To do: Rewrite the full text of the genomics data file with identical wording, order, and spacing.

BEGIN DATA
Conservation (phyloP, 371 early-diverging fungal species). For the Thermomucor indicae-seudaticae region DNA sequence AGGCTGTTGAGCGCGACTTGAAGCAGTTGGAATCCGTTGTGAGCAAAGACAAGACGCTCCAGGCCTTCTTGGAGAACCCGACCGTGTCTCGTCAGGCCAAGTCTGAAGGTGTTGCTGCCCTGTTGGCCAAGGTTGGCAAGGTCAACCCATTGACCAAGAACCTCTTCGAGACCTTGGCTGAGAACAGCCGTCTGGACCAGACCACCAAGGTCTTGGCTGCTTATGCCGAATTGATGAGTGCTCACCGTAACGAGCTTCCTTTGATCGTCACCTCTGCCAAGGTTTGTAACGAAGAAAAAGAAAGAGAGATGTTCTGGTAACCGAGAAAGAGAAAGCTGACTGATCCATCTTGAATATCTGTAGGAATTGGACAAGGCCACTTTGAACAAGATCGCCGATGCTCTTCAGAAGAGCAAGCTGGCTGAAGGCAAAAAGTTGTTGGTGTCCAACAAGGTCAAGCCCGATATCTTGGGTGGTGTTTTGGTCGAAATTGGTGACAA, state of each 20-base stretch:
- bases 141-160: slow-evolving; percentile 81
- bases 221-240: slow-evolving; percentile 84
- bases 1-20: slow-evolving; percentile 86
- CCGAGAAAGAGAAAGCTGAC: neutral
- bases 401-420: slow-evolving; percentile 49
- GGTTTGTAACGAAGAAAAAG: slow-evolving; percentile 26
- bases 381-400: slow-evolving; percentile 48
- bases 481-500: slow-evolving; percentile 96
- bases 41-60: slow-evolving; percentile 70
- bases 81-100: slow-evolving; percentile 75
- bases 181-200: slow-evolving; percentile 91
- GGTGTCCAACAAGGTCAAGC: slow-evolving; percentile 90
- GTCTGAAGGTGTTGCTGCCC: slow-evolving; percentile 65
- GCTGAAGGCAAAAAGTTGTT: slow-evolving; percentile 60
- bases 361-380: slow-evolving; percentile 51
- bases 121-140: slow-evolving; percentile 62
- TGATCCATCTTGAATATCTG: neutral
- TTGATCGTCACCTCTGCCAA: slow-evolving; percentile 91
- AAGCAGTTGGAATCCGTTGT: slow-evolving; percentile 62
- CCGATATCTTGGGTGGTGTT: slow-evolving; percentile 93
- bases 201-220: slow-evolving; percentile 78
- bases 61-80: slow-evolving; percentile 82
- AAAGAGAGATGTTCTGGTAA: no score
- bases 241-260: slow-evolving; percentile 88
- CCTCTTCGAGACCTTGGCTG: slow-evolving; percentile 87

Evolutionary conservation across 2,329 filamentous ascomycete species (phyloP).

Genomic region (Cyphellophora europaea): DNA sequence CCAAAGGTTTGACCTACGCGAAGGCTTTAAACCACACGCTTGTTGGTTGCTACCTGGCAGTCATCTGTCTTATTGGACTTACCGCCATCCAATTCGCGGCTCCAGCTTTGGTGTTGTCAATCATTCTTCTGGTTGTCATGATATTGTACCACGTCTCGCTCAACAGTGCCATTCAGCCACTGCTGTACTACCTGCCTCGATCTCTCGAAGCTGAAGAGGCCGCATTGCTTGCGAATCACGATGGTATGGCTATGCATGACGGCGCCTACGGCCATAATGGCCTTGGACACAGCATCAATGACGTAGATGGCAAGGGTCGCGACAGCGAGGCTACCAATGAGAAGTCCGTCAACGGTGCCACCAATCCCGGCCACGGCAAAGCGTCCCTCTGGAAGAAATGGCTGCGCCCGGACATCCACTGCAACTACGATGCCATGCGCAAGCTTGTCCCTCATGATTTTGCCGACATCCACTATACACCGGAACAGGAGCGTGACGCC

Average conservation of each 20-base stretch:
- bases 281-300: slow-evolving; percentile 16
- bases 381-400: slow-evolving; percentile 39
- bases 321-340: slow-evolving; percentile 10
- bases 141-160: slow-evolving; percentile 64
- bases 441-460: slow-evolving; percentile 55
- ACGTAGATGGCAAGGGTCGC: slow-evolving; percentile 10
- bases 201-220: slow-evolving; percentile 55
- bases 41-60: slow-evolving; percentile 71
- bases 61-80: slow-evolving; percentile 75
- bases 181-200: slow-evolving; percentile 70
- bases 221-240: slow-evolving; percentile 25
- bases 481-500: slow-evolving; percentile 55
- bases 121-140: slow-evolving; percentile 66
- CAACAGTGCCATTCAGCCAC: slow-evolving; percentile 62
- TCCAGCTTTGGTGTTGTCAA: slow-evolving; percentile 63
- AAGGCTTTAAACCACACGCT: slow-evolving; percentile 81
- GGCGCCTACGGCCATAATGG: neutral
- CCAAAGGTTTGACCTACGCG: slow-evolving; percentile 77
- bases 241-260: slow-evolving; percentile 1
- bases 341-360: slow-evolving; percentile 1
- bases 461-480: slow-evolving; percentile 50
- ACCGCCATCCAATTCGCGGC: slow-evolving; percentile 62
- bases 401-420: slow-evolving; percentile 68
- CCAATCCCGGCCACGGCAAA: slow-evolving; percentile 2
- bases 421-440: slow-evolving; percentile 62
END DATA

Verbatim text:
Conservation (phyloP, 371 early-diverging fungal species). For the Thermomucor indicae-seudaticae region DNA sequence AGGCTGTTGAGCGCGACTTGAAGCAGTTGGAATCCGTTGTGAGCAAAGACAAGACGCTCCAGGCCTTCTTGGAGAACCCGACCGTGTCTCGTCAGGCCAAGTCTGAAGGTGTTGCTGCCCTGTTGGCCAAGGTTGGCAAGGTCAACCCATTGACCAAGAACCTCTTCGAGACCTTGGCTGAGAACAGCCGTCTGGACCAGACCACCAAGGTCTTGGCTGCTTATGCCGAATTGATGAGTGCTCACCGTAACGAGCTTCCTTTGATCGTCACCTCTGCCAAGGTTTGTAACGAAGAAAAAGAAAGAGAGATGTTCTGGTAACCGAGAAAGAGAAAGCTGACTGATCCATCTTGAATATCTGTAGGAATTGGACAAGGCCACTTTGAACAAGATCGCCGATGCTCTTCAGAAGAGCAAGCTGGCTGAAGGCAAAAAGTTGTTGGTGTCCAACAAGGTCAAGCCCGATATCTTGGGTGGTGTTTTGGTCGAAATTGGTGACAA, state of each 20-base stretch:
- bases 141-160: slow-evolving; percentile 81
- bases 221-240: slow-evolving; percentile 84
- bases 1-20: slow-evolving; percentile 86
- CCGAGAAAGAGAAAGCTGAC: neutral
- bases 401-420: slow-evolving; percentile 49
- GGTTTGTAACGAAGAAAAAG: slow-evolving; percentile 26
- bases 381-400: slow-evolving; percentile 48
- bases 481-500: slow-evolving; percentile 96
- bases 41-60: slow-evolving; percentile 70
- bases 81-100: slow-evolving; percentile 75
- bases 181-200: slow-evolving; percentile 91
- GGTGTCCAACAAGGTCAAGC: slow-evolving; percentile 90
- GTCTGAAGGTGTTGCTGCCC: slow-evolving; percentile 65
- GCTGAAGGCAAAAAGTTGTT: slow-evolving; percentile 60
- bases 361-380: slow-evolving; percentile 51
- bases 121-140: slow-evolving; percentile 62
- TGATCCATCTTGAATATCTG: neutral
- TTGATCGTCACCTCTGCCAA: slow-evolving; percentile 91
- AAGCAGTTGGAATCCGTTGT: slow-evolving; percentile 62
- CCGATATCTTGGGTGGTGTT: slow-evolving; percentile 93
- bases 201-220: slow-evolving; percentile 78
- bases 61-80: slow-evolving; percentile 82
- AAAGAGAGATGTTCTGGTAA: no score
- bases 241-260: slow-evolving; percentile 88
- CCTCTTCGAGACCTTGGCTG: slow-evolving; percentile 87

Evolutionary conservation across 2,329 filamentous ascomycete species (phyloP).

Genomic region (Cyphellophora europaea): DNA sequence CCAAAGGTTTGACCTACGCGAAGGCTTTAAACCACACGCTTGTTGGTTGCTACCTGGCAGTCATCTGTCTTATTGGACTTACCGCCATCCAATTCGCGGCTCCAGCTTTGGTGTTGTCAATCATTCTTCTGGTTGTCATGATATTGTACCACGTCTCGCTCAACAGTGCCATTCAGCCACTGCTGTACTACCTGCCTCGATCTCTCGAAGCTGAAGAGGCCGCATTGCTTGCGAATCACGATGGTATGGCTATGCATGACGGCGCCTACGGCCATAATGGCCTTGGACACAGCATCAATGACGTAGATGGCAAGGGTCGCGACAGCGAGGCTACCAATGAGAAGTCCGTCAACGGTGCCACCAATCCCGGCCACGGCAAAGCGTCCCTCTGGAAGAAATGGCTGCGCCCGGACATCCACTGCAACTACGATGCCATGCGCAAGCTTGTCCCTCATGATTTTGCCGACATCCACTATACACCGGAACAGGAGCGTGACGCC

Average conservation of each 20-base stretch:
- bases 281-300: slow-evolving; percentile 16
- bases 381-400: slow-evolving; percentile 39
- bases 321-340: slow-evolving; percentile 10
- bases 141-160: slow-evolving; percentile 64
- bases 441-460: slow-evolving; percentile 55
- ACGTAGATGGCAAGGGTCGC: slow-evolving; percentile 10
- bases 201-220: slow-evolving; percentile 55
- bases 41-60: slow-evolving; percentile 71
- bases 61-80: slow-evolving; percentile 75
- bases 181-200: slow-evolving; percentile 70
- bases 221-240: slow-evolving; percentile 25
- bases 481-500: slow-evolving; percentile 55
- bases 121-140: slow-evolving; percentile 66
- CAACAGTGCCATTCAGCCAC: slow-evolving; percentile 62
- TCCAGCTTTGGTGTTGTCAA: slow-evolving; percentile 63
- AAGGCTTTAAACCACACGCT: slow-evolving; percentile 81
- GGCGCCTACGGCCATAATGG: neutral
- CCAAAGGTTTGACCTACGCG: slow-evolving; percentile 77
- bases 241-260: slow-evolving; percentile 1
- bases 341-360: slow-evolving; percentile 1
- bases 461-480: slow-evolving; percentile 50
- ACCGCCATCCAATTCGCGGC: slow-evolving; percentile 62
- bases 401-420: slow-evolving; percentile 68
- CCAATCCCGGCCACGGCAAA: slow-evolving; percentile 2
- bases 421-440: slow-evolving; percentile 62